The Bureau of Land Management on Wednesday said it reversed an earlier decision freezing solar project applications in six Western states and would accept new applications.
By Georgina Coolidge
WASHINGTON (Reuters) - The Bureau of Land Management on Wednesday said it reversed an earlier decision freezing solar project applications in six Western states and would accept new applications.
"We heard the concerns expressed...about waiting to consider new applications and we are taking action," BLM Director James Caswell said in a statement.
The BLM placed a moratorium on new applications while it prepared to conduct a 22-month study looking at the environmental, economic and social impacts of solar development on public land in Arizona, California, Colorado, Nevada, New Mexico and Utah.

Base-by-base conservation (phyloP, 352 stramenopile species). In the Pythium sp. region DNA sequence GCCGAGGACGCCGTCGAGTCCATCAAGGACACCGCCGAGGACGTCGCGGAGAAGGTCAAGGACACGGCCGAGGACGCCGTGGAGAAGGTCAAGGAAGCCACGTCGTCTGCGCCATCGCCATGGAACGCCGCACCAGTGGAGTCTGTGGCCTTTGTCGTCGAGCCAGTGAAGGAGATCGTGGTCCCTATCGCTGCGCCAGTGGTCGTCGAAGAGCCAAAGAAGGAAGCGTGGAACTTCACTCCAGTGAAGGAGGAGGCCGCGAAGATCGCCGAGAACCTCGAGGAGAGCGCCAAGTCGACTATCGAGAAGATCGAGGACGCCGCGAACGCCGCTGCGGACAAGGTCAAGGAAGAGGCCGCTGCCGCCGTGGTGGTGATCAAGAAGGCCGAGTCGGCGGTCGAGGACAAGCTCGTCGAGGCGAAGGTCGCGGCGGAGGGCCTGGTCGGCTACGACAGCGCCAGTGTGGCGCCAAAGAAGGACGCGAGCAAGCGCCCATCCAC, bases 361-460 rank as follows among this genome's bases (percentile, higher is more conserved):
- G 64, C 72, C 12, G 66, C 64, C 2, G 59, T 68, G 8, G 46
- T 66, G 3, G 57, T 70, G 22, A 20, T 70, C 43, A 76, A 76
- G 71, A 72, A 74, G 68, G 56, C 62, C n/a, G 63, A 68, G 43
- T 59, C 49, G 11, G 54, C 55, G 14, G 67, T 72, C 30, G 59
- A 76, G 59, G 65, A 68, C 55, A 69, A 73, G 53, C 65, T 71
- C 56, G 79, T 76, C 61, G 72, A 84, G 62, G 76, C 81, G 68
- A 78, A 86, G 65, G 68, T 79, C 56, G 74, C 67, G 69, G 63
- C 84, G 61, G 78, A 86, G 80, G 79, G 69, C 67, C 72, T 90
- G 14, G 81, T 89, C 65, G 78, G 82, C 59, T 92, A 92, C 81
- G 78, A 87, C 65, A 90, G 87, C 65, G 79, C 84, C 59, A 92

"We're encouraged that the BLM has decided to reverse the moratorium," Rhone Resch, president of the Solar Energy Industry Association, told Reuters following the BLM's announcement. "This is only the first step. We now need to get BLM to process these applications."
Resch said the BLM decision to freeze applications before any land had been leased for solar development was "in complete opposition to how they treat the oil and gas industry."
The government agency announced the freeze a month ago.
Before the freeze went into effect at the end of May, the government had received approximately 130 applications for development on more than 1 million acres of land, said Linda Resseguie, the BLM's project manager for the study. Those applications have the potential to generate 70 billion watts of electricity, enough to power about 20 million homes in the United States, she said.
An agency of the U.S. Interior Department, the BLM controls 258 million acres of land, or about 13 percent of the total surface land in the country, primarily in Western states. The desert land that makes up a large portion of the six states is the ideal terrain for solar energy development.
(Reporting by Georgina Coolidge, editing by Leslie Gevirtz)